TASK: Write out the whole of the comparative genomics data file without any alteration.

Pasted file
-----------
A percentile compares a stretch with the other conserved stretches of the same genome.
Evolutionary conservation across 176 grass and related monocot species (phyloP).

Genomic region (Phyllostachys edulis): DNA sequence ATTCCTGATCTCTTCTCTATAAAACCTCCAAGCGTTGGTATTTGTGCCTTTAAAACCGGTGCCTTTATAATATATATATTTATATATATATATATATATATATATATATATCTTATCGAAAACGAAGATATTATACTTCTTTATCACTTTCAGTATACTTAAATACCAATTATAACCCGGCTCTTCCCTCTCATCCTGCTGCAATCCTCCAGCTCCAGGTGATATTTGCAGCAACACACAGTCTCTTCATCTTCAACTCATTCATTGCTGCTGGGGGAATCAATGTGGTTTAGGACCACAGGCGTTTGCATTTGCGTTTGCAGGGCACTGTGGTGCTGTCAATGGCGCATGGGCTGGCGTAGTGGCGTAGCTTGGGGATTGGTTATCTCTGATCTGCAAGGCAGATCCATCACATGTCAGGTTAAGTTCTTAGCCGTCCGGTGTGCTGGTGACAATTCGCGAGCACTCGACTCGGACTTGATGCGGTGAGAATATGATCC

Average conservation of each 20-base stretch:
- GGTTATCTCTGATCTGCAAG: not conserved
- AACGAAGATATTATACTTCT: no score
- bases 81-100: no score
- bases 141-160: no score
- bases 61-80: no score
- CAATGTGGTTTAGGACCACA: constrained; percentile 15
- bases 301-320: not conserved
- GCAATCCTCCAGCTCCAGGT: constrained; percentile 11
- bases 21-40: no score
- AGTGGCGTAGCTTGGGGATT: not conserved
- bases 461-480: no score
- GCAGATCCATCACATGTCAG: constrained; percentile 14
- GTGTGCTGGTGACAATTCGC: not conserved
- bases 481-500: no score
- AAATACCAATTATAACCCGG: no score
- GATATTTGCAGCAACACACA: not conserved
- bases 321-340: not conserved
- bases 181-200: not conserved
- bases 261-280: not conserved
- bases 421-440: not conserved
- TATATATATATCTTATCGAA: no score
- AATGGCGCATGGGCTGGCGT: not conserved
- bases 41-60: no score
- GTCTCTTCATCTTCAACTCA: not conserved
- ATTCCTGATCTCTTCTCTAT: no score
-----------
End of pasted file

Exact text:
A percentile compares a stretch with the other conserved stretches of the same genome.
Evolutionary conservation across 176 grass and related monocot species (phyloP).

Genomic region (Phyllostachys edulis): DNA sequence ATTCCTGATCTCTTCTCTATAAAACCTCCAAGCGTTGGTATTTGTGCCTTTAAAACCGGTGCCTTTATAATATATATATTTATATATATATATATATATATATATATATATCTTATCGAAAACGAAGATATTATACTTCTTTATCACTTTCAGTATACTTAAATACCAATTATAACCCGGCTCTTCCCTCTCATCCTGCTGCAATCCTCCAGCTCCAGGTGATATTTGCAGCAACACACAGTCTCTTCATCTTCAACTCATTCATTGCTGCTGGGGGAATCAATGTGGTTTAGGACCACAGGCGTTTGCATTTGCGTTTGCAGGGCACTGTGGTGCTGTCAATGGCGCATGGGCTGGCGTAGTGGCGTAGCTTGGGGATTGGTTATCTCTGATCTGCAAGGCAGATCCATCACATGTCAGGTTAAGTTCTTAGCCGTCCGGTGTGCTGGTGACAATTCGCGAGCACTCGACTCGGACTTGATGCGGTGAGAATATGATCC

Average conservation of each 20-base stretch:
- GGTTATCTCTGATCTGCAAG: not conserved
- AACGAAGATATTATACTTCT: no score
- bases 81-100: no score
- bases 141-160: no score
- bases 61-80: no score
- CAATGTGGTTTAGGACCACA: constrained; percentile 15
- bases 301-320: not conserved
- GCAATCCTCCAGCTCCAGGT: constrained; percentile 11
- bases 21-40: no score
- AGTGGCGTAGCTTGGGGATT: not conserved
- bases 461-480: no score
- GCAGATCCATCACATGTCAG: constrained; percentile 14
- GTGTGCTGGTGACAATTCGC: not conserved
- bases 481-500: no score
- AAATACCAATTATAACCCGG: no score
- GATATTTGCAGCAACACACA: not conserved
- bases 321-340: not conserved
- bases 181-200: not conserved
- bases 261-280: not conserved
- bases 421-440: not conserved
- TATATATATATCTTATCGAA: no score
- AATGGCGCATGGGCTGGCGT: not conserved
- bases 41-60: no score
- GTCTCTTCATCTTCAACTCA: not conserved
- ATTCCTGATCTCTTCTCTAT: no score